I missed the IMAX movie about the sunken ship. Hope to see it next week.
"NOW AND AT THE HOUR": New short story starts here. First sentence: "My finest death was two centuries ago now." Enter a world where the drugs make you feel like you're in West Berlin, and you can live forever if you accept that everything dies. Next installment Thursdayish.
FEAR TO BLOG!: The search-engine requests that brought you to this fearless corner of cyberspace. In chronological order this time, most recent last.

meth amphetamine patriot
coffee affects statistics
separation divorce inevitable geek
sexy saudi dissolute
black fraternities demonic
jiggering machine (whoa! these are real!)
vulcans republicans
search brink riot fight mistake watch video
power without glory catfight
loa business email and contacts (just remember, possession is nine-tenths of the loa! wocka, wocka!)
journalists kurd chalky
consequences of heroism
one froggy evening jewish
hamster's death sorrow
queer eye for the stretch guy picks (is there something you're not telling us?)
psychoanalysis of hunchback personality complex
creepy quotes
tomorrow gadgets
joyful uplifting porn
smith eats babies
epistemological check can't cash unicorn
fear to blog
bupkes sheep
What if I were Romeo in blogwatch?
What if I were Heathcliff, it's no myth...

Dear Raed is back from Jordan and has begun posting again.

Mark Shea: Powerful letter about the death penalty, mercy, and a prison conversion. Rush Limbaugh and a kind of optimistic stoicism that besets some (mostly, but not exclusively, secular) conservatives. I'm not hyped on armchair psychoanalysis of Limbaugh himself, but thought Shea's post was right-on about the larger "conservatism as self-actualization" worldview. Also, Muslims as Samaritans.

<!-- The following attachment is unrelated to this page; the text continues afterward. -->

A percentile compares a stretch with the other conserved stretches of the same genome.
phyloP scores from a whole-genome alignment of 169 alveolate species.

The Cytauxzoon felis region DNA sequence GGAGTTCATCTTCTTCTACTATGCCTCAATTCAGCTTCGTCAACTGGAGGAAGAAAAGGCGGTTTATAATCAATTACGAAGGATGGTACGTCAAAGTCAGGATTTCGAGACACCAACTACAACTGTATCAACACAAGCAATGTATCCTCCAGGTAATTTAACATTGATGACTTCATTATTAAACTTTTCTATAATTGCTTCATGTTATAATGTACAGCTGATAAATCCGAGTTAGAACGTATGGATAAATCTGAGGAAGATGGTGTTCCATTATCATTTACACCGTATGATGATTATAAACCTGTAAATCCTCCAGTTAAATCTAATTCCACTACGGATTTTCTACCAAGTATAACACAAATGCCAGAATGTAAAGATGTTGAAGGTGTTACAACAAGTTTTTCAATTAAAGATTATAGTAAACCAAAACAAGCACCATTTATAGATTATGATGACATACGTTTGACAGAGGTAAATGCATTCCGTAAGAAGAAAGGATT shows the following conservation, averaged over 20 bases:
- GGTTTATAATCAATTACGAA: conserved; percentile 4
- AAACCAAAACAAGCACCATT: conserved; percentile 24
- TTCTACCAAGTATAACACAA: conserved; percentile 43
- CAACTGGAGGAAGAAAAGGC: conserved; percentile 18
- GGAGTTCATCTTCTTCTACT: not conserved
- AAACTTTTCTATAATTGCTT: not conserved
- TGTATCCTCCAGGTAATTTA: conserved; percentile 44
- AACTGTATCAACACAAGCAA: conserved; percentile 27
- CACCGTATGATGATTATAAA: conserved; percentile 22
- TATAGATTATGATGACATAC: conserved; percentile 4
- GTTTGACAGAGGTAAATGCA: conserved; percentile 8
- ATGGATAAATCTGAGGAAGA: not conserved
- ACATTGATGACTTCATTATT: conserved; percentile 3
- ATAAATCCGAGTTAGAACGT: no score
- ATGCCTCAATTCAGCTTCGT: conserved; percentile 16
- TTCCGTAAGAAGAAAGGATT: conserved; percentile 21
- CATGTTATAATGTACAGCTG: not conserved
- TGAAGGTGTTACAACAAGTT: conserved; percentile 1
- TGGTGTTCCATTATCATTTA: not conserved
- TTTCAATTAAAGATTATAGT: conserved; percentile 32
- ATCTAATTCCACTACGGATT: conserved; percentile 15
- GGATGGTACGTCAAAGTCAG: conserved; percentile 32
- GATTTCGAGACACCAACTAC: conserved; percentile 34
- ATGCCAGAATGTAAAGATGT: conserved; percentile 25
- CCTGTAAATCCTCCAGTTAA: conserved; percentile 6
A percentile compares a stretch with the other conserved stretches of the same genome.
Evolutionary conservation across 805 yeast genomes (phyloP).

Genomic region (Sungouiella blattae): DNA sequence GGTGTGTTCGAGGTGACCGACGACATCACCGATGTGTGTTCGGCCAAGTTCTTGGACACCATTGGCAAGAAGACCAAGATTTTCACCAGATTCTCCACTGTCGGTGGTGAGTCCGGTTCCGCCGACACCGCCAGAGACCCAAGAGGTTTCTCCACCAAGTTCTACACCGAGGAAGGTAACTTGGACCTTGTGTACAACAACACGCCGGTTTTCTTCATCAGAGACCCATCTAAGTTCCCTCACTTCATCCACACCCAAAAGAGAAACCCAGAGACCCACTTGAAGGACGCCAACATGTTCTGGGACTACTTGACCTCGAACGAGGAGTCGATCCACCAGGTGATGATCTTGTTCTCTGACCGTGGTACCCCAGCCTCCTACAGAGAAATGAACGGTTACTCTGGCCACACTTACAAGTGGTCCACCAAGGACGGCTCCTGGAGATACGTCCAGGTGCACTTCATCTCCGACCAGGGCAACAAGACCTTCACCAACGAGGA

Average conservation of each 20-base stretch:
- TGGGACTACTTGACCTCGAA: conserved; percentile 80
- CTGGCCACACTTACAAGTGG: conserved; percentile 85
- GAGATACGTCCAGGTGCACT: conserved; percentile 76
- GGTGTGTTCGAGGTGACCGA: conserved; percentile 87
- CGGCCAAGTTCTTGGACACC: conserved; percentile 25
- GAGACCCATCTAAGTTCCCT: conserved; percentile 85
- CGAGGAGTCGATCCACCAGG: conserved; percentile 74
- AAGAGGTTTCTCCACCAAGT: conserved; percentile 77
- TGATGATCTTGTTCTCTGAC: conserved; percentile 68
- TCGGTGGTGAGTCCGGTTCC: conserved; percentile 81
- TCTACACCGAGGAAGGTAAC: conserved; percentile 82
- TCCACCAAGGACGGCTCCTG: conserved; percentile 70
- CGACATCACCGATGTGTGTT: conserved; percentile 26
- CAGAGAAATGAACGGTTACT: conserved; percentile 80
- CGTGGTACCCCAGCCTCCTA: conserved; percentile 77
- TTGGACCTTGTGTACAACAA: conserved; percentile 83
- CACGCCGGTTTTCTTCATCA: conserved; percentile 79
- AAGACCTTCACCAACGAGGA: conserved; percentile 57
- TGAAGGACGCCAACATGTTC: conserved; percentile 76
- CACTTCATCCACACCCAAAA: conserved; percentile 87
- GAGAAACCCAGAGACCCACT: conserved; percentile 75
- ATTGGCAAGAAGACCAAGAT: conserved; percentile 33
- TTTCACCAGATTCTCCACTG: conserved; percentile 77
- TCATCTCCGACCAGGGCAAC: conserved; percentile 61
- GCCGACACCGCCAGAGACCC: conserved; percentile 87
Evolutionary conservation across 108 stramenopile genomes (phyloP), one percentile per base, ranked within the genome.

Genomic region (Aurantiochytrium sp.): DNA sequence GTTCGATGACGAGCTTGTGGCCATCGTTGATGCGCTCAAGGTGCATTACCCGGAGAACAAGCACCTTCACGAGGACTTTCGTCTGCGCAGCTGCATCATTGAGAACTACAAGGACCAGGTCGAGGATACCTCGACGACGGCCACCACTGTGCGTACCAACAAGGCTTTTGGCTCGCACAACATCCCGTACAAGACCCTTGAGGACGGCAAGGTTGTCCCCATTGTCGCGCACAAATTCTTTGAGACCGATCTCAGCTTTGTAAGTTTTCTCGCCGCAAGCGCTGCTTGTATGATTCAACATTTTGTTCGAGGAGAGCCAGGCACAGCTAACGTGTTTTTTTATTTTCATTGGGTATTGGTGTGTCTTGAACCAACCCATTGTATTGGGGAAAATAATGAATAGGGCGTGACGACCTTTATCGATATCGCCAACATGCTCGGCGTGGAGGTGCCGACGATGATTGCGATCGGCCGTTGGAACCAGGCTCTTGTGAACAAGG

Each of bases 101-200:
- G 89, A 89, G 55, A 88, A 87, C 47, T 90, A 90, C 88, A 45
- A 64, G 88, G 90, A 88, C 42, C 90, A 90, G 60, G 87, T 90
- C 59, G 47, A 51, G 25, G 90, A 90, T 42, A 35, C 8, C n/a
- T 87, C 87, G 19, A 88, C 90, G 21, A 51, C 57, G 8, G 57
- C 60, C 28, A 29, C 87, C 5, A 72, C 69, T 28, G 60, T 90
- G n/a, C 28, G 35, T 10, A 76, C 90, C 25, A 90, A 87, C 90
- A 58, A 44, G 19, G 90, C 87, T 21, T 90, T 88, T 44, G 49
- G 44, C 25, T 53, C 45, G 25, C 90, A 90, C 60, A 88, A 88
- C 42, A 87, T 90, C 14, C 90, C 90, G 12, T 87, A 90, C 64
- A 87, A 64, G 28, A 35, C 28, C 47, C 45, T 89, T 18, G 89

Sed Contra has moved. Visit the old site for a good basic post on friendship and same-sex attraction (SC's earlier writing on this subject has definitely shaped my thinking), and then hit the new site for the brawling pope.

"Mrifk!" Possibly the worst fantasy story ever written gets the MST3K treatment. I really did laugh 'til I cried. Via Mark Shea.

And yeah, that's a darned weird, and, honestly, annoying choice of covers for the big Peanuts book we're getting soon. I really, really love the "darker" Peanuts strips, but in part I love them because they take place in this sunny, inquisitive world. Peanuts so often shows the kind of hope that is the same as resignation, or vice versa. If you only emphasize the resignation or darkness, you become all self-dramatizing and tragedizing in a very '90s alt-adolescent way. And I know from self-dramatizing and tragedizing!
"'I'm pleased to meet you,' the old woman said. 'Name Lucynell Crater and daughter Lucynell Crater. What you doing around here, Mr. Shiftlet?'

"He judged the car to be about a 1928 or '29 Ford. 'Lady,' he said, and turned and gave her his full attention, 'lemme tell you something. There's one of these doctors in Atlanta that's taken a knife and cut the human heart--the human heart,' he repeated, leaning forward, 'out of a man's chest and held it in his hand,' and he held his hand out, palm up, as if it were slightly weighted with the human heart, 'and studied it like it was a day-old chicken, and lady,' he said, allowing a long significant pause in which his head slid forward and his clay-colored eyes brightened, 'he don't know no more about it than you or me.'

"'That's right,' the old woman said."

--Flannery O'Connor, "The Life You Save May Be Your Own"

Friday, October 10, 2003

IT'S SHANKTASTIC! IT'S SHANKALICIOUS! IT'S DEESHANKFUL! Did a ton of writing today, very psyched, but then did volunteer job, now crashing. Brain fried. Eyes rebelling against computer screen. Plan to post tomorrow, late, after viewing many movies (right now the rundown is "The Sixth Sense," "The Wicker Man," "Blood of a Poet," "Beauty and the Beast" [Cocteau], and some IMAX thing about a sunken ship). You'll get movie reviews, SSM stuff, and the first scene of the new short story. I think you'll dig the new story.